As the afternoon wore on and leaders surveyed GOP lawmakers, one member of the Republican Whip team told CNN that things were going in the right direction.
Republicans added sweeteners to the bill, hoping to make it tough for Democrats to oppose it. They tacked on a six-year extension of the Children’s Health Insurance Program, a popular program that some states say is close to running out of money. They also delayed some taxes from the Affordable Care Act — one on medical devices and another on high-cost, so-called “Cadillac” insurance plans, items they believe it would be tough for those Democrats in swing districts to vote against.
Ryan also emphasized that the standoff over immigration is preventing a longer-term funding deal for the Pentagon.
“Funding for modernizing the Army has been cut in half in just the past eight years. Navy sailors are putting in 100-hour work weeks, and less than half of their aircraft are capable of flying. The number of fatal accidents or those resulting in the loss of aircraft for the Marines has doubled over the last decade,” Ryan said, adding, “it’s baffling to me that Democrats would be willing to block funding for a military over unrelated issues.”
House Democratic leaders are urging their members to oppose the measure because it fails to address DACA, according to Democratic sources.
House Republicans aren’t unified
But Ryan still had work to do with the conservative House Freedom Caucus.
Ohio GOP Rep. Warren Davidson, a member of the Freedom Caucus, told reporters he’s undecided on how he’ll vote. But he blasted Democrats for their position, saying, “they’re picking 800,000 people who brought them here illegally versus our troops and that is very frustrating so we have wanted to have this money to our troops since October 1, meanwhile our troops aren’t getting this money.”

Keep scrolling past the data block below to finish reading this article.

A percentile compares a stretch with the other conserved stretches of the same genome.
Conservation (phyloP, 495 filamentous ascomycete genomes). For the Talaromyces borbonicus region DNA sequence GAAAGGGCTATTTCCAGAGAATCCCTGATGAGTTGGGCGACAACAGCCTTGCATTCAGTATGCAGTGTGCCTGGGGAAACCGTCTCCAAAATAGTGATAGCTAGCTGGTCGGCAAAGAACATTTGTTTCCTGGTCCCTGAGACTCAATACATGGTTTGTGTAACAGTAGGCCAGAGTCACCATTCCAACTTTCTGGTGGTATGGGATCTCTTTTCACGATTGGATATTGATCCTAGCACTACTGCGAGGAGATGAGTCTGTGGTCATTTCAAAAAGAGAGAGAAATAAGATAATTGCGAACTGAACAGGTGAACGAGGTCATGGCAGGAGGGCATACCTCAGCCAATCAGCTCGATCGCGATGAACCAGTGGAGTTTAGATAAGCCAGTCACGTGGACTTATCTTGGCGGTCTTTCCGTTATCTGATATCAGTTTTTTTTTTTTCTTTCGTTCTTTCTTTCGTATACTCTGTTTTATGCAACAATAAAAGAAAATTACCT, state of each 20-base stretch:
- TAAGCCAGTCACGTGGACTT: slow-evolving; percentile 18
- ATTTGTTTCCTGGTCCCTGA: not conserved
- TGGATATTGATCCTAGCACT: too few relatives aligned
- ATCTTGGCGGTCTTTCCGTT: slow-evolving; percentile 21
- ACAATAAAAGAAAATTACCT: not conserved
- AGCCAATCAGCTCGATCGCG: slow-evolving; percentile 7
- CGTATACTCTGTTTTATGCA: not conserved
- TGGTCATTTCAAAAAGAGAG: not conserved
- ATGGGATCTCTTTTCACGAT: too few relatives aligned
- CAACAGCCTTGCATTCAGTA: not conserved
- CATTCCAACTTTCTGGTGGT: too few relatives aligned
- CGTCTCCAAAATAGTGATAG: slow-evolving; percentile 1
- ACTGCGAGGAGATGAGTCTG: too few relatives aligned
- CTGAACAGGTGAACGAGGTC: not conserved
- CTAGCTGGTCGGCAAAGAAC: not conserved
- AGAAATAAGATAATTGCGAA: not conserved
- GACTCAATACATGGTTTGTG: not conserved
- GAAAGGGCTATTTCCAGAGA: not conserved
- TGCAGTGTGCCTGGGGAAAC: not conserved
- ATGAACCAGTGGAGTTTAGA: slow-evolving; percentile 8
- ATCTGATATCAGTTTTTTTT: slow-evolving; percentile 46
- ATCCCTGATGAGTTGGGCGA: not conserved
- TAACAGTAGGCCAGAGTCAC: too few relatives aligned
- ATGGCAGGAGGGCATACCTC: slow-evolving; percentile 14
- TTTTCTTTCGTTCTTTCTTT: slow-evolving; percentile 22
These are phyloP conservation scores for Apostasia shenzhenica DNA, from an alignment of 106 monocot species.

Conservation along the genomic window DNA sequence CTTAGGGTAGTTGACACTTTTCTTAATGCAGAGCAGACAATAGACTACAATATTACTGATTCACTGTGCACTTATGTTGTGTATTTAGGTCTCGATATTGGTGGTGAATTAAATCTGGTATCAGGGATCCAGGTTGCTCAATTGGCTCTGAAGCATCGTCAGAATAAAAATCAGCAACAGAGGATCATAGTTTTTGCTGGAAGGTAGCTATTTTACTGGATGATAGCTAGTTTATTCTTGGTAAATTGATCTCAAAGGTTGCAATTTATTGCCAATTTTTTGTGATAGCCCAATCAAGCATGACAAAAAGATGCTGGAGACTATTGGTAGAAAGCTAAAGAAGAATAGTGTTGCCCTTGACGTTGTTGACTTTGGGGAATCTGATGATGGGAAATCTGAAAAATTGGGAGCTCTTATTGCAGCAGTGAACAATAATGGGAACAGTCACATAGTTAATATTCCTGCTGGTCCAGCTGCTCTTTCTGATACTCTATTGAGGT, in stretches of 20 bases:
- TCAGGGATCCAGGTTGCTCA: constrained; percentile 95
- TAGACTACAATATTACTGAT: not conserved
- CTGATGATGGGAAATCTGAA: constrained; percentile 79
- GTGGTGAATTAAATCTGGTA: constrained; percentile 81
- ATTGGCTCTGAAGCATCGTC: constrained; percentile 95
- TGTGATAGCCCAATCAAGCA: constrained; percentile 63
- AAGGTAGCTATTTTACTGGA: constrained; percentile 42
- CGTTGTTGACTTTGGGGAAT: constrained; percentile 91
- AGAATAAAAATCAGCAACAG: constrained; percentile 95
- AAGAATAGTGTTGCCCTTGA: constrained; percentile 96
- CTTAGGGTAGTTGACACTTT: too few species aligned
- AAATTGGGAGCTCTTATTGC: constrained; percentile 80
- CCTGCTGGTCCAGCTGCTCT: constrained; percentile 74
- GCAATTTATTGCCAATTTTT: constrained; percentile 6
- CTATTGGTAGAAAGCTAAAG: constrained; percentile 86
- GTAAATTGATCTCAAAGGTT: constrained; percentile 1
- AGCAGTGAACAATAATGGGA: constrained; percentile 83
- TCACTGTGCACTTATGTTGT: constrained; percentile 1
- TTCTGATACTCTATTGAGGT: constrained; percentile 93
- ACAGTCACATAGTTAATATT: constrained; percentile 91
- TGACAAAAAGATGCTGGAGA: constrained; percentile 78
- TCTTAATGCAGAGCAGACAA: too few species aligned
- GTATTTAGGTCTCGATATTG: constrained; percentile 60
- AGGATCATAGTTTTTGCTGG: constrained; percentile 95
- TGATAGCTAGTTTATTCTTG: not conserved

GOP leaders have consistently argued House Democrats would be responsible for a shutdown if the measure fails on the House floor, and Meadows conceded that it would be easier to blame Democrats for a shutdown if the House clears the bill but it fails in the Senate (Democrats are quick to point out that Republicans control both chambers of Congress and the Executive Branch).
Pressed what he and other conservatives are asking leaders for, Meadows said they are pressing for more details on the big picture plan going forward. “At what point are we going to have a plan on where we land or are we just going to hope that February 16 is better than January 19 because it’s in a different month?”
In the Senate
In the Senate, it was still unclear exactly how Majority Leader Mitch McConnell would manage to get the votes. McConnell, unlike, Ryan needs Democrats. And many Democrats were keeping their powder dry as to how they would vote, waiting on the House to lay their cards on the table and prove they had the GOP votes on their own to pass the continuing resolution.
Senate Democrats are also caught in a tough spot. A handful are running for re-election in states where Trump handily won in 2016. Red state Democrats don’t want to run the risk of being labeled as responsible for a shutdown.
“I want to keep the government open. I’m just going to work and work and work to keep the government open,” West Virginia Democratic Sen. Joe Manchin said.
But others are under pressure from their liberal base who mobilized when lawmakers voted for a short-term spending bill last time around.
Sen. Brian Schatz, a Democrat from Hawaii, said he had doubts about voting for another short-term CR while Sen. Patrick Leahy, a Vermont Democrat, remained vague about what his plans were.
“I would hope we’d have something everybody has agreed to,” Leahy said. “I would hope the President and Republican leaders wouldn’t want to humiliate themselves by not going forward with what we agreed to.”
Others are just tired of the whole exercise: Congress using short-term spending bills to kick the can down the road only to return to do it again a month later.
“I’m just tired of voting for CRs,” said Sen. Angus King, an independent from Maine.